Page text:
[Opinion] Legality of Second Notice Under Section 148 for the Same Assessment Year

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  • By Taxmann
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  • Last Updated on 4 June, 2024

Section 148

Dev Agarwal – [2024] 163 taxmann.com 24 (Article)


Section 147 of the Income Tax Act , 1961 (hereinafter referred to as ‘IT Act, 1961’) empowers the Assessing Officer (‘AO’) to assess or reassess such income or recompute the loss or the depreciation allowance or any other allowance or deduction for a particular assessment year of an assessee, if any income chargeable to tax has escaped assessment for that assessment year.

Section 148 of the IT Act, 1961 mandates the issuance of notice by AO income escaping assessment.

Section 148A of the IT Act, 1961, which was inserted by the Finance Act, 2021 prescribes the procedural requirement which the AO must adhere to before issuing notice under Section 148 of the IT Act, 1961.

Time Limit for Issuance of Notice Under Section 148 of the Income Tax, Act.

Section 149 of the IT Act, 1961 provides for the time limit for issuance of notice under Section 148. The normal time limit for issuing notice under Section 148 is three years from the end of the relevant assessment year. It also provides that a notice can be issued even beyond three years but not more than ten years from the end of the relevant assessment year if the AO has in his possession books of account or other documents or evidence which reveal that the income chargeable to tax which has escaped assessment amounts to or is likely to amount to fifty lakh rupees or more, in the form of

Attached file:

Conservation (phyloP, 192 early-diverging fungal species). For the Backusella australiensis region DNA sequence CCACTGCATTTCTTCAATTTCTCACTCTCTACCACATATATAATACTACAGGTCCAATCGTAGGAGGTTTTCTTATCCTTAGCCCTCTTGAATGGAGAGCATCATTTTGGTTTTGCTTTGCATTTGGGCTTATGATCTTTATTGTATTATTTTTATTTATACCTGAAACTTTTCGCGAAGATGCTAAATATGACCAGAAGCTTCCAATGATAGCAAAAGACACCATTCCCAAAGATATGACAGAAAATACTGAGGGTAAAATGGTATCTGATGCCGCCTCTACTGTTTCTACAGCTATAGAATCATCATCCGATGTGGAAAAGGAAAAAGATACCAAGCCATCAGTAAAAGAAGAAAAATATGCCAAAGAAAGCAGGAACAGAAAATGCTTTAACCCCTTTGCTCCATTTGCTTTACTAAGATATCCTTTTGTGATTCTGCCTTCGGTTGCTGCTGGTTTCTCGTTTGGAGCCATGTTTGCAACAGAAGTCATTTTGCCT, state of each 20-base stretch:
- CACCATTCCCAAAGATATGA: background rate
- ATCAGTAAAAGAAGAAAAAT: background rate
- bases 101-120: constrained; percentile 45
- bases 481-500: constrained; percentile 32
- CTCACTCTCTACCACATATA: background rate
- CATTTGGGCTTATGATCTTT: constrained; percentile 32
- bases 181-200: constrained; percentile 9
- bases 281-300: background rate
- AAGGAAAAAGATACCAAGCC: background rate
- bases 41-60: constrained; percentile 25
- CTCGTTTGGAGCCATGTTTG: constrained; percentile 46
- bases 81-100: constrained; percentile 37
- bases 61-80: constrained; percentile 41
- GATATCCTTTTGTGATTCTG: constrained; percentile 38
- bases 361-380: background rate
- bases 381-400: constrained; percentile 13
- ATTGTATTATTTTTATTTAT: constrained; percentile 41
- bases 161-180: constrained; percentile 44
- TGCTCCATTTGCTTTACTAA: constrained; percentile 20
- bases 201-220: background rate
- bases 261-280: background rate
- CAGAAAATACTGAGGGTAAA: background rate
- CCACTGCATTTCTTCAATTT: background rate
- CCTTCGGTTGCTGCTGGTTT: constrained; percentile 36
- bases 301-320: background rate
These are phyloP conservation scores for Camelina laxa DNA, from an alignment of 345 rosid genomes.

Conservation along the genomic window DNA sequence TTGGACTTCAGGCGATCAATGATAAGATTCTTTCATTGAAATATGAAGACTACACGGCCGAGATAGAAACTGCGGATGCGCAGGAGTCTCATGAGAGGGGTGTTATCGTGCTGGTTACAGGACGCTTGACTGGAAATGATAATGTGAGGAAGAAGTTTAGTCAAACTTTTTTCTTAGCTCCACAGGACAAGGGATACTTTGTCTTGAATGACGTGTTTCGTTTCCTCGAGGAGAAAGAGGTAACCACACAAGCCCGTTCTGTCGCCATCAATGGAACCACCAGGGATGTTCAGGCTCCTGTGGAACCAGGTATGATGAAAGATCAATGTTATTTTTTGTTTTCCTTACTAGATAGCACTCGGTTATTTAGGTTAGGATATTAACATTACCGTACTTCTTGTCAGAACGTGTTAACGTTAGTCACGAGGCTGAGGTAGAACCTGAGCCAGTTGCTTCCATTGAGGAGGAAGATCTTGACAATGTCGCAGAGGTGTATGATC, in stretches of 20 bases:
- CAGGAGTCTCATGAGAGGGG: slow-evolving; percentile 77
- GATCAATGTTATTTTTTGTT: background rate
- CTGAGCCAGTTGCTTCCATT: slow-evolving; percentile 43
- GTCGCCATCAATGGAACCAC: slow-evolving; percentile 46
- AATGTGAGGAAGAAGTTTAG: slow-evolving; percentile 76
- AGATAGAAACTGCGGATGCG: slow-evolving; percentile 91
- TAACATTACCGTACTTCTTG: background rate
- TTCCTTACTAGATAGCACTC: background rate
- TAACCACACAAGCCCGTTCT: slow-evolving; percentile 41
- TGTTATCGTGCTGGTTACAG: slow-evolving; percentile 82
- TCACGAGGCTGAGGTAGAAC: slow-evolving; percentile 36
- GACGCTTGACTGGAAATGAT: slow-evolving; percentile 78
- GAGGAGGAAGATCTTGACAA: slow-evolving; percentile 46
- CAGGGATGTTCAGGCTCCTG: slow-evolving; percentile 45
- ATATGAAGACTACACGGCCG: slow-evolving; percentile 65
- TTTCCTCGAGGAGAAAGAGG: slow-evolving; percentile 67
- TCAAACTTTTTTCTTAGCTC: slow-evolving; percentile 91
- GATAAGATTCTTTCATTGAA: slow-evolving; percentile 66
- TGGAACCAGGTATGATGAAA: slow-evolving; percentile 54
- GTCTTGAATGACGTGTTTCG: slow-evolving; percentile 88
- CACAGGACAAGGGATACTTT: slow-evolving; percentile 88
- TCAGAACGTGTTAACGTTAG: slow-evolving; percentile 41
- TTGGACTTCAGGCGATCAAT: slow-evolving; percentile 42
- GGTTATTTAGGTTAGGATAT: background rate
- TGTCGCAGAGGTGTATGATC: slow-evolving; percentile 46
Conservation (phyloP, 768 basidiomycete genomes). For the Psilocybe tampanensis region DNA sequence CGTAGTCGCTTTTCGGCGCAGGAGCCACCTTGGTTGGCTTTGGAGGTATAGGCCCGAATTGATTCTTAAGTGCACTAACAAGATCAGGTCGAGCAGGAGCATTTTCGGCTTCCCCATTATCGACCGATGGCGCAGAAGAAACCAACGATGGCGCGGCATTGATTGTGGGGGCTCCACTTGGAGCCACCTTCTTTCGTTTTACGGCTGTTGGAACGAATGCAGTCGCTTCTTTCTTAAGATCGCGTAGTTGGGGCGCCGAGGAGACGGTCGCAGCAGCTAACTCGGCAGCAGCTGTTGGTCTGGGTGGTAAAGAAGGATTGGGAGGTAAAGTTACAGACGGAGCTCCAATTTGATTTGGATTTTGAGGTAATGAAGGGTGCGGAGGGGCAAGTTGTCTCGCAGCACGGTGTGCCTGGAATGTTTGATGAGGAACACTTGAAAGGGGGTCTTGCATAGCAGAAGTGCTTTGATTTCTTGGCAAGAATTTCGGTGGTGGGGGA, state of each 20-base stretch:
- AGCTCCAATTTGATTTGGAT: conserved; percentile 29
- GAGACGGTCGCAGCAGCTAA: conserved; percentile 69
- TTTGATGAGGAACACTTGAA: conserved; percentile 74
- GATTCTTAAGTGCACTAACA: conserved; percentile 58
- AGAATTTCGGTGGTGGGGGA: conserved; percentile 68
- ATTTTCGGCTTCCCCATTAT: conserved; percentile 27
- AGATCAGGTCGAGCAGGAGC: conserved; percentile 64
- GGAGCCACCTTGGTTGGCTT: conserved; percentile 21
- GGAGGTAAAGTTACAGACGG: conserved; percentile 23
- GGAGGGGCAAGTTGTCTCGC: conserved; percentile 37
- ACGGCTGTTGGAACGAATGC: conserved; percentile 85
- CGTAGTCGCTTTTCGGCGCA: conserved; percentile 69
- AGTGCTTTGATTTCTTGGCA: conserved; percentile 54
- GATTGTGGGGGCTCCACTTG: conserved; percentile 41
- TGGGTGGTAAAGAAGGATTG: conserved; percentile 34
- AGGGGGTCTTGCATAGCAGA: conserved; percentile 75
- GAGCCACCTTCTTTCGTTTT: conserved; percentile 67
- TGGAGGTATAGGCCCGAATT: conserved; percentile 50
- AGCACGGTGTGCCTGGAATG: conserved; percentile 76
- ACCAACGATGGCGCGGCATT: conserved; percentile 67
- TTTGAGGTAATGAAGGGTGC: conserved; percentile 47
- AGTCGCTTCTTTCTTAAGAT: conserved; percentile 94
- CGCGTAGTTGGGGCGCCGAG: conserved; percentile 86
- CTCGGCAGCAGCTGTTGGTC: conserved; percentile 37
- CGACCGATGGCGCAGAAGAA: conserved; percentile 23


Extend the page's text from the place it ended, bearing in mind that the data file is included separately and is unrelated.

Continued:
a. an asset,
b. expenditure in respect of transactions or in relation to an event or occasion, or
c. an entry or entries in the books of amount.

Can a Notice Under Section 148 of the It Act, 1961 Be Issued Twice for the Same Assessment Year?

There are several decisions of the Hon’ble Supreme Court of India and various High Courts that the principle of res-judicata as stated in Section 11 of the Code of Civil Procedure, 1908 does not apply in taxation matters. The Hon’ble Supreme Court in Radhasoami Satsang, Saomi Bagh, Agra v. CIT [1992] 60 Taxman 248/193 ITR 321 has held that : –

“16. We are aware of the fact that strictly speaking res judicata does not apply to income tax proceedings. Again, each assessment year being a unit, what is decided in one year may not apply in the following year but where a fundamental aspect permeating through the different assessment years has been found as a fact one way or the other and parties have allowed that position to be sustained by not challenging the order, it would not be at all appropriate to allow the position to be changed in a subsequent year.”

Therefore, it can be argued that since the principle of res-judicata does not apply in matters pertaining to taxation, the AO is empowered to issue several notices under Section 148 for the same Assessment Year.

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